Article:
HC Deb 20 November 1950 vol 481 cc29-30
63. Mr. Donnelly

asked the Secretary of State for Foreign Affairs if he will ascertain from the Security Council of the United Nations what instructions have been given to the Supreme Commander of the Forces of the United Nations in Korea as to the limits of his advance into North Korea.

Mr. Ernest Davies

The objectives of the United Nations in Korea have been set out in resolutions of the Security Council and of the Assembly. The conduct of operations in Korea has been entrusted to the Commander of the United Nations Forces in Korea, and it is for him to decide how best to employ United Nations Forces in Korea so as to achieve these objectives.

Mr. Donnelly

In view of the fact that General MacArthur has overtly disobeyed his Commander-in-Chief over Formosa, and has had to be publicly rebuked for it—[HON. MEMBERS: "Order."]—what assurance can His Majesty's Government give that there will be no repetition of that kind of thing?

Mr. Davies

I cannot possibly accept the statement made by my hon. Friend—[HON. MEMBERS: "It is true."]—but as regards the action taken by General MacArthur, he is acting in accordance with the resolutions of the Security Council. At present there is a resolution before the Council which affirms that it is the policy of United Nations to hold the Chinese frontier with Korea inviolate, and that they will protect legitimate Chinese and Korean interests in the frontier zone. In view of that, I do not feel there is any need for further action.

Air Commodore Harvey

On a point of order. Is it in order, Sir, for an hon. Member to make allegations against the Commander-in-Chief of the United Nations?

Mr. Speaker

I think I have ruled on this before. Where General MacArthur is acting as our servant I think it possible that we may criticise him, but as a servant of United Nations I think we are not in order in doing so.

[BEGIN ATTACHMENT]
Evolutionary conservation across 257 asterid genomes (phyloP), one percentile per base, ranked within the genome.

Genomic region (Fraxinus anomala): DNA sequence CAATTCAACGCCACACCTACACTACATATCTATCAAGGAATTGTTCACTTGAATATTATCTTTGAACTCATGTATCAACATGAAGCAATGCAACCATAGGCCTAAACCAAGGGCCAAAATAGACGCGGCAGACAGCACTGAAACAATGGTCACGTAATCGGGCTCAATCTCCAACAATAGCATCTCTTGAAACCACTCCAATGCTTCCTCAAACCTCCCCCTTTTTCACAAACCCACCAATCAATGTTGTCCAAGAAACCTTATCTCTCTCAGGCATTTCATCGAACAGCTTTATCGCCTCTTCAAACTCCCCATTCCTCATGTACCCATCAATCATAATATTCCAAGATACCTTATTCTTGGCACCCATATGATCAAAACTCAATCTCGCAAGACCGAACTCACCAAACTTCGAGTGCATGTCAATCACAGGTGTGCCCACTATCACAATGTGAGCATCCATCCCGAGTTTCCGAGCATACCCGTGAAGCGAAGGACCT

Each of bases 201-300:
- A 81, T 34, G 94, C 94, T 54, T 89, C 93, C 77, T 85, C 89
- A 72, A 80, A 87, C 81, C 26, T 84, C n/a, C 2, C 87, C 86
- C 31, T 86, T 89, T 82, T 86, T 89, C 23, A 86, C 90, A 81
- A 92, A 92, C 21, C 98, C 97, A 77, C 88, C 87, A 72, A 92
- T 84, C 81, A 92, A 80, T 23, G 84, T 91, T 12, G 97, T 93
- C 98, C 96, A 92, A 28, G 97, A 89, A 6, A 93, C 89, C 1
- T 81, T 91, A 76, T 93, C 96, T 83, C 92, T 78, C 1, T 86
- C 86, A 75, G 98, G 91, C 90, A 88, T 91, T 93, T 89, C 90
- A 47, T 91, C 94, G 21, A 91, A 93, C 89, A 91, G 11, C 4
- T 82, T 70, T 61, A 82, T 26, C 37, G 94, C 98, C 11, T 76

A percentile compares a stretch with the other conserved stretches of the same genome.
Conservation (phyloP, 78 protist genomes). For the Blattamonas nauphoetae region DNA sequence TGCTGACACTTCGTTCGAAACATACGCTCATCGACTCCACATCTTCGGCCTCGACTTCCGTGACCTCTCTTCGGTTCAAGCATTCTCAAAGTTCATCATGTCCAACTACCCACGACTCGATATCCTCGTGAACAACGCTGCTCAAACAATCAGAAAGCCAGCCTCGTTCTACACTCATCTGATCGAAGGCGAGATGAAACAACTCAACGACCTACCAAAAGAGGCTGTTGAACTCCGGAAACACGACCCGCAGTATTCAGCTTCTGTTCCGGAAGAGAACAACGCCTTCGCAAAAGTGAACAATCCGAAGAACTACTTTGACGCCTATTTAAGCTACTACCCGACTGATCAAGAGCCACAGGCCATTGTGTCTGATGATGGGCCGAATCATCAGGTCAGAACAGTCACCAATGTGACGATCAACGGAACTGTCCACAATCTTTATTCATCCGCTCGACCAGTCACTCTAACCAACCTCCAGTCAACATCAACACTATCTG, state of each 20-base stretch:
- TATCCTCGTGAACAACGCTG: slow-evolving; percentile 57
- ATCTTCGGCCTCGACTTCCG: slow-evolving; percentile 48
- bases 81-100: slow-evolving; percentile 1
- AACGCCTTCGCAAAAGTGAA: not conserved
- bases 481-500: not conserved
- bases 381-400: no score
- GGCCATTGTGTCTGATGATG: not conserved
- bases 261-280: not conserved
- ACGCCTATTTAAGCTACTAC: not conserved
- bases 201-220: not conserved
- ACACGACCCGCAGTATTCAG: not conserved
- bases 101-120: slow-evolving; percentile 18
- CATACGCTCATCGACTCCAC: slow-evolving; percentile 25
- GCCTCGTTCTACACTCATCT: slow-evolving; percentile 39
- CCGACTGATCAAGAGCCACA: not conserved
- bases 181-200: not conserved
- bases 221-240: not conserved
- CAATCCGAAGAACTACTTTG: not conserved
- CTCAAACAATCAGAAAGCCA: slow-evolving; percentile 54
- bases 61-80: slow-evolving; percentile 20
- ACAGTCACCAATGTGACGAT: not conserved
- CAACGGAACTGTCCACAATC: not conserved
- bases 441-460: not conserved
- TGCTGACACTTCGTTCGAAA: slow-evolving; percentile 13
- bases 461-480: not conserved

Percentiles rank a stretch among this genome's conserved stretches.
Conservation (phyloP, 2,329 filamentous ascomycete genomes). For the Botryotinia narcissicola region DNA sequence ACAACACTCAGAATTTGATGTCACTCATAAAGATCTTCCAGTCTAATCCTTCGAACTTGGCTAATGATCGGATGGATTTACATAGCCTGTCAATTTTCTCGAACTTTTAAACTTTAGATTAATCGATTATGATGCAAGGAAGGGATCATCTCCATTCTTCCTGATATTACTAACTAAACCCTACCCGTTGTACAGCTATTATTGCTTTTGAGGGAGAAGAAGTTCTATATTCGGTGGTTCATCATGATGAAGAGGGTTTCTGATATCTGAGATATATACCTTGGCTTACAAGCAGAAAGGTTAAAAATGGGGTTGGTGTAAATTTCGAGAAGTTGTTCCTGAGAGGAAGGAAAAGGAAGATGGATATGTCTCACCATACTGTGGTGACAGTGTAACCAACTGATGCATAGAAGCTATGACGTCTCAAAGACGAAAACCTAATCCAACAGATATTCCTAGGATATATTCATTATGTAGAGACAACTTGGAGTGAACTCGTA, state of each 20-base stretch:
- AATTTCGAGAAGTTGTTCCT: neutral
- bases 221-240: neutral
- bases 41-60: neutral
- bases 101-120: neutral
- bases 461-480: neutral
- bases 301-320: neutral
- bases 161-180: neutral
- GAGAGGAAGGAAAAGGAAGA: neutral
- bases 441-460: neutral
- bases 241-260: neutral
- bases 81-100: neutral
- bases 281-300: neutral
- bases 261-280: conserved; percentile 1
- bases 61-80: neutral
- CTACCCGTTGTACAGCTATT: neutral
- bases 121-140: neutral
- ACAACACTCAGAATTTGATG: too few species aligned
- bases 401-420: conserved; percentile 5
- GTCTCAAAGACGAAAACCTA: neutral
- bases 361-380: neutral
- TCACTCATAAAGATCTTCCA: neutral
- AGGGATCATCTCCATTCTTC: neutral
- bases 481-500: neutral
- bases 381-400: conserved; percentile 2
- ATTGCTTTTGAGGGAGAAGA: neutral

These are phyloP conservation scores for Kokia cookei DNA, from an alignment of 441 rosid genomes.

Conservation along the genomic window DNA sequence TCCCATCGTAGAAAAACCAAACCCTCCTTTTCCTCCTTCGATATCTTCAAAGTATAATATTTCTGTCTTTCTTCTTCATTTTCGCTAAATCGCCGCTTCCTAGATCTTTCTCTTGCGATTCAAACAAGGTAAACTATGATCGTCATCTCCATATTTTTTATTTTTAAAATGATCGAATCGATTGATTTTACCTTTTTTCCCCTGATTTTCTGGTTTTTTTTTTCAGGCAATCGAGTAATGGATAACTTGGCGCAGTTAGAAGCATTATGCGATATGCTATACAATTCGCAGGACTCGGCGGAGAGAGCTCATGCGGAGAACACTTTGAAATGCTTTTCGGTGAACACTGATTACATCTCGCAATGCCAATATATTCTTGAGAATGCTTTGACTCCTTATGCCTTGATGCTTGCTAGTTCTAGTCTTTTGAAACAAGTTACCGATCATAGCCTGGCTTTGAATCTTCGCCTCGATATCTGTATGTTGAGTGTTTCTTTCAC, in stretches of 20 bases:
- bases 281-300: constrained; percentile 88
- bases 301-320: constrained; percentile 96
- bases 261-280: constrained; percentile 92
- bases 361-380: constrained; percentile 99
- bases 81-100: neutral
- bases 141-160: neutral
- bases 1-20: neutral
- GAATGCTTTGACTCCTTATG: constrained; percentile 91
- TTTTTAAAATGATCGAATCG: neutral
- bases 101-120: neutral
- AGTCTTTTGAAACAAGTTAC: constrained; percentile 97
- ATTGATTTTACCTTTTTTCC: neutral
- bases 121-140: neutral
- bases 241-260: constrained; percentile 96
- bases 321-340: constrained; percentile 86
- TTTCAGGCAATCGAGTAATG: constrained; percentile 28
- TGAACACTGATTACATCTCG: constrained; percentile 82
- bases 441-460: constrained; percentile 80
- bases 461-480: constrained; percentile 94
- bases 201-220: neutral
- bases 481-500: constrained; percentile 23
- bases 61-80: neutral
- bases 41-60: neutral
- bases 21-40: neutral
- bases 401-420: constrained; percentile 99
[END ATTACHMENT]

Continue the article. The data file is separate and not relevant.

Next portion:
Air Commodore Harvey

The hon. Member for Pembroke (Mr. Donnelly) referred to General MacArthur as being rebuked—[HON. MEMBERS: Of course he was."] There is no proof.

Mr. Leslie Hale

Will the Under-Secretary make the position clear? I certainly understood from his first answer that he was saying that no territorial limitation at all was imposed on General MacArthur, and that as Supreme Commander he is given carte blanche to take whatever steps he thinks fit. It is necessary that we should be clear about this.

Mr. Davies

Nothing that I have said in answer to any Question today could possibly be interpreted in that way. I have endeavoured to make clear that General MacArthur is acting in accordance with the resolutions of the Security Council.

Mr. Blackburn

In view of the very remarkable successes which General MacArthur has achieved, would not it be best to leave this matter to his discretion—[HON. MEMBERS: "No."]—and not to give the impression, as some Left-wing Members of the Labour Party are doing, that we are desperately anxious to appease the Communist régime?